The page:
Giveaway Week Winners – November 2019

giveaway week 2019

We just had another of our yearly “Giveaway week” on CNX Software with 7 prizes including Arm and RISC-V development boards, NB-IoT tracker, USB-C hub, as well as development kits based on ESP32 or ESP8266 WiSoCs. People just had to comment within a 48 hours period, and we would randomly select a winner each day. We now have all confirmed winners with a strong start from Europe, Asia catching up mid-week, before with Poland and Brazil taking the week-end prizes: Balena Fin Developer Kit – Laurent H, FRANCE WisCellular NB-IoT & eMTC GPS Tracker – Jimmy, SWEDEN MINIX NEO S1 USB-C Hub with 120GB built-in SSD – Jeroen, BELGIUM Maixduino Sipeed M1 RISC-V AI Kit – Nguyen Tung, VIETNAM ANAVI Gas Detector Starter Kit – Bumsik Kim, SOUTH KOREA Particle Mesh IoT Development Kit – Wojciech Lubicz-Lapinski, POLAND NanoPi M4V2 SBC & Metal Case Kit – Thiago Tavares, BRAZIL I checked the results for 2018 and 2017 for fun, and …

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Giveaway Week – Maixduino Sipeed M1 RISC-V AI Kit

Maixduino giveaway

For the fourth day of Giveaway Week, I’ll give out a kit comprised of Maixduino a RISC-V development board with an AI accelerator in Arduino form factor, a camera, and a 2.4″ color LCD. I tested the Maixduino kit with MicroPython, but it can also be programmed with the Arduino IDE, or Kendryte SDK. It basically allows you to run low-power AI workloads at the edge, i.e. without access to the cloud, such as face detection. To enter the draw simply leave a comment below. Other rules are as follows: Only one entry per contest. I will filter out entries with the same IP and/or email address. Contests are open for 48 hours starting at 10 am (Bangkok time) every day. Comments will be closed after 48 hours. If comments are open, the contest is still going on. Winners will be selected with random.org and announced in the comments section of each giveaway. I’ll contact the winner by email, and …

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Another GD32 RISC-V Development Kit with LCD By Seeed Studio

SeeedStudio GD32 RISC-V kit with LCD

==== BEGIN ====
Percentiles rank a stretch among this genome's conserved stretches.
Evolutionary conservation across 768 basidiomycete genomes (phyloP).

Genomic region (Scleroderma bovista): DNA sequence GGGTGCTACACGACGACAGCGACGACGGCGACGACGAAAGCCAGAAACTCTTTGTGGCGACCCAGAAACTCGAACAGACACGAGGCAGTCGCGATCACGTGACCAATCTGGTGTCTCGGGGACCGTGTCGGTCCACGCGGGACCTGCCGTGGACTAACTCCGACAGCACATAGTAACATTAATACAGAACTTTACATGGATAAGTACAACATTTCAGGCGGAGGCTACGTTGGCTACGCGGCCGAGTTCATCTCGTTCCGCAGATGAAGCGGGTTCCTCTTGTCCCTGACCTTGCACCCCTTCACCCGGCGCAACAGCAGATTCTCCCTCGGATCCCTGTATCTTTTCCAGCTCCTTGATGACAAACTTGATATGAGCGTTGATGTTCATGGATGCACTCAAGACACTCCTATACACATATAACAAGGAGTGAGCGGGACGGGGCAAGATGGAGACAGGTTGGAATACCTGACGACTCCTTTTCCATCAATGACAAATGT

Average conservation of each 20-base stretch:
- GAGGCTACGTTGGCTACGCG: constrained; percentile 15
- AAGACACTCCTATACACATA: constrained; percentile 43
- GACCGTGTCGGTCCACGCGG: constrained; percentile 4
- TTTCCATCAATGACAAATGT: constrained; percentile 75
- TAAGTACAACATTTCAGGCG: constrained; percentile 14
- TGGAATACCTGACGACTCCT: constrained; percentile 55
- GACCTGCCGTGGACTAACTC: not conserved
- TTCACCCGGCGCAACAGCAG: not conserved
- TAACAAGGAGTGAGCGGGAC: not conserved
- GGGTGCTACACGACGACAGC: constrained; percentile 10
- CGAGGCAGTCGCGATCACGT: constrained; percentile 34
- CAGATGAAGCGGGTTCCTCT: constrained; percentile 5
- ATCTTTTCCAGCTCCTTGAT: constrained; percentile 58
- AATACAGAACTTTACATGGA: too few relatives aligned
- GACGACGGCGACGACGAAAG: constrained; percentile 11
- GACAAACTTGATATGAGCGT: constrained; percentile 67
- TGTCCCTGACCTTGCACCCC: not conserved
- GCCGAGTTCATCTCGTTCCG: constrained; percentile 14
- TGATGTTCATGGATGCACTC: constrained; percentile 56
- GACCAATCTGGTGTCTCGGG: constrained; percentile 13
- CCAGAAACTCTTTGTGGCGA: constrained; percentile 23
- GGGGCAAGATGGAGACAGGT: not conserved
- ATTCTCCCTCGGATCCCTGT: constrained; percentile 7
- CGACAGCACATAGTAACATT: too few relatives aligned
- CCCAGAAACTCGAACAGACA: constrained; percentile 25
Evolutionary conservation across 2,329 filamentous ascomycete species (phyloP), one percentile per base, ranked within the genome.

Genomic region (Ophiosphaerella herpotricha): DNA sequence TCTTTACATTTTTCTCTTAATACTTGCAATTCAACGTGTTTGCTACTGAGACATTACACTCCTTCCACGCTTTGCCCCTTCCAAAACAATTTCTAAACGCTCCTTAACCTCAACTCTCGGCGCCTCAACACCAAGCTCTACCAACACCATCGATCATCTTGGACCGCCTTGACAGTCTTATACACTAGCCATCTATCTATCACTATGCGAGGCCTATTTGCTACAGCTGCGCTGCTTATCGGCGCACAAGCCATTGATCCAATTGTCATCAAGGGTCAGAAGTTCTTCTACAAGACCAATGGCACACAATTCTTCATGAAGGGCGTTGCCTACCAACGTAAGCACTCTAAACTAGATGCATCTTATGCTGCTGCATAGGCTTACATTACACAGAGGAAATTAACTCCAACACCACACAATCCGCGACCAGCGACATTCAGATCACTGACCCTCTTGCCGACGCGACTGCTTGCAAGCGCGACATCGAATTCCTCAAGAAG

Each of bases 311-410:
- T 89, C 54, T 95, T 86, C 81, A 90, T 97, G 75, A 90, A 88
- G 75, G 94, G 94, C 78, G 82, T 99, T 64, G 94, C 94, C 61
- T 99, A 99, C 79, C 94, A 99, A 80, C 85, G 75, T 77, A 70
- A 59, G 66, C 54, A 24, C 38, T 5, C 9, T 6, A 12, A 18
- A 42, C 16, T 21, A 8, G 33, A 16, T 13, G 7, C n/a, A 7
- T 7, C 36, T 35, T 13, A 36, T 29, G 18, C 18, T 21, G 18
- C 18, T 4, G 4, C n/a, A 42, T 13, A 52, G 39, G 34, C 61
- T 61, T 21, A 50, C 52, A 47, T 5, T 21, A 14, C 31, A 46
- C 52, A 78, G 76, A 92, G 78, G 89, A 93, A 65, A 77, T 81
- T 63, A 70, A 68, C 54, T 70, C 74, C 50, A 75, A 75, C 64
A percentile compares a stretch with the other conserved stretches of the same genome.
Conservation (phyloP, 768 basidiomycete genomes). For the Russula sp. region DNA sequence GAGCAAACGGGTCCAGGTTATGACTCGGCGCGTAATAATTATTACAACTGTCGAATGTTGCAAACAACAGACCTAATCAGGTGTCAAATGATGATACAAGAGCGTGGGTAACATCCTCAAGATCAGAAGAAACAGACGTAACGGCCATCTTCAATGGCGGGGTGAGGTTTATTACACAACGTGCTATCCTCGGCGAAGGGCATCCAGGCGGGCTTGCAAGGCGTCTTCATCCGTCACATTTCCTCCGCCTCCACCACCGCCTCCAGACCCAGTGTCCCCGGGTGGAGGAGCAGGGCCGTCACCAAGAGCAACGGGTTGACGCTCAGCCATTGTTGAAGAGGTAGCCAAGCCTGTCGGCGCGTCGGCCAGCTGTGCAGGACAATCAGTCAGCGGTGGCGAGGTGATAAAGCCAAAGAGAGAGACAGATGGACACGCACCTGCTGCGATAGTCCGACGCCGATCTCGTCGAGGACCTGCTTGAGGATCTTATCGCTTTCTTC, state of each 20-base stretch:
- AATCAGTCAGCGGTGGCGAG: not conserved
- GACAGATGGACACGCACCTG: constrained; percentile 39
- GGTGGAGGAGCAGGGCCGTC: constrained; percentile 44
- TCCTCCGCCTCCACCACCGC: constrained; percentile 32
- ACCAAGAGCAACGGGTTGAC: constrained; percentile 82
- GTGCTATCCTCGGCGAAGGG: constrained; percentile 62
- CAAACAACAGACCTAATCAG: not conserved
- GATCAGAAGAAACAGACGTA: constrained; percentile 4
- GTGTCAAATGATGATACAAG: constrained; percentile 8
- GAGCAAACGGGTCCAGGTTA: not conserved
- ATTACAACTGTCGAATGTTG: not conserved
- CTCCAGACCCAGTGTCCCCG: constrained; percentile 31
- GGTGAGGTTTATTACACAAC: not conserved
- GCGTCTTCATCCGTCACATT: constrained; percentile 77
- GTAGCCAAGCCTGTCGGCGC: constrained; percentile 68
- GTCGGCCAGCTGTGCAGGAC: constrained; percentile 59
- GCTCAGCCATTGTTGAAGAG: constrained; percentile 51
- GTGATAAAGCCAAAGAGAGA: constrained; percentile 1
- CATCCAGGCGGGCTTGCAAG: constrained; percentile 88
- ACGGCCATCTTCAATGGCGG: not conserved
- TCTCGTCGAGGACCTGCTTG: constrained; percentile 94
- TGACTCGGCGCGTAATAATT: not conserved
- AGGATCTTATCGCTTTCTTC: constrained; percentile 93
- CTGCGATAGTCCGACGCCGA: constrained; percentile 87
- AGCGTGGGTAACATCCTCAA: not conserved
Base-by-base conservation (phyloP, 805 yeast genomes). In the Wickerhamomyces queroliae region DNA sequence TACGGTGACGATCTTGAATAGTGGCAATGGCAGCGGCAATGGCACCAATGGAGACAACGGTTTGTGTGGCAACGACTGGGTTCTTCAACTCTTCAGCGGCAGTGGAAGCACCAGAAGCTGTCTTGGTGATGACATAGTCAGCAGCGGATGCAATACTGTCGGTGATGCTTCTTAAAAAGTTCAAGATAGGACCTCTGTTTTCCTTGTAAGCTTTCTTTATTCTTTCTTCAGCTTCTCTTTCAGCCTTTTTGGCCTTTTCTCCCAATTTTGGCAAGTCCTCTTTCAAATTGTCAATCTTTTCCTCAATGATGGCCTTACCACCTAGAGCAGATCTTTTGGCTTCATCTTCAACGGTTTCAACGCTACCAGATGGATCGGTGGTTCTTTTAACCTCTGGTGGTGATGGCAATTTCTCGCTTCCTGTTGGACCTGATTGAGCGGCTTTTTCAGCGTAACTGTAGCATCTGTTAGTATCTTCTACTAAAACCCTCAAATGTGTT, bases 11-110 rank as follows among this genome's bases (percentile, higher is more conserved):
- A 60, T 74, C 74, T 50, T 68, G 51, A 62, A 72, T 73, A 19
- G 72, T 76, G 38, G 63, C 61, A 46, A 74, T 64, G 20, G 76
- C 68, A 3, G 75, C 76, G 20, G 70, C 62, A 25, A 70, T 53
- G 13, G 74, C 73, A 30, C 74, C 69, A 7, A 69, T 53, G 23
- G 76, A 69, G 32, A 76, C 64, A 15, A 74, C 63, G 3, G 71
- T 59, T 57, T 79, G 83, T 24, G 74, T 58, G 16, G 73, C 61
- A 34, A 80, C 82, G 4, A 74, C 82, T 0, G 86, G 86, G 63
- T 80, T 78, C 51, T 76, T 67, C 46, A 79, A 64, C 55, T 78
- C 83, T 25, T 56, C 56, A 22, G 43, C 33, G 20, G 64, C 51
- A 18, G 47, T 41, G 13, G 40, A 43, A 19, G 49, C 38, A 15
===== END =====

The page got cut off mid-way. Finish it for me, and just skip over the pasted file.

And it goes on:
Recently we highlighted the $5 Longan Nano, a development kit released by Sipeed for the Gigadevice GD32V RISC-V family of microcontrollers. The Sipeed Longan Nano is powered by the GigaDevice’s GD32VF103CBT6, based on Nucleisys Bumblebee kernel (support RV32IMAC instruction sets and ECLIC rapid interrupt). Seeed Studio is currently on this quest for expanding the Gigadevice GD32V RISC-V ecosystem with the launch of the SeeedStudio GD32 RISC-V kit with LCD. The Seeed Studio development kit is based on the SeeedStudio GD32 RISC-V Dev Board and a 2.8 inch 240×320 pixel resistive LCD screen. The Seeed Studio GD32 RISC-V Dev Board is based on the 32-bit general-purpose GD32VF103VBT6 MCU, which can run at up to 108MHz. It comes with a 128KB on-chip Flash memory, and a 32KB SRAM memory.  The development board comes with a total of 80 GPIOs, an onboard 8MB Flash and 256 Byte EEPROM, a staggering amount resources for this low-cost embedded development board. The board also includes an LCD …

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SiFive U8-Series Out-of-Order RISC-V Core IP Takes on Arm Cortex-A72 Core

SiFive U8-Series Processors U84 and U87

Earlier this week, we wrote about SiFive Shield open security platform as the equivalent of Arm TrustZone security technology, but the company had had another important announcement this week with the introduction of SiFive U8-Series Out-of-Order (OoO) RISC-V Core IP with much higher performance than the company’s earlier U7-series core and competing with Arm Cortex A72 core. At first, the company will offer two standard cores with SiFive U84 RISC-V core optimized for power efficiency and area efficiency, and the SiFive U87 RISC-V core with vector processing. SiFive U84 Performance & Efficiency We do not have much information about U87, but SiFive already published some interesting details about U84 cores. SiFive U84 core offers about 3.1 times higher performance compared to their earlier U74 standard core thanks to a 2.3x increase in IPC combined with a 1.4x increase in maximum frequency. Compared to SiFive U54, U84 delivers 5.3x higher performance (isolated process) and when taking into account the improved process …

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SiFive Shield is an Open Security Platform for RISC-V Processors

SiFive WorldGuard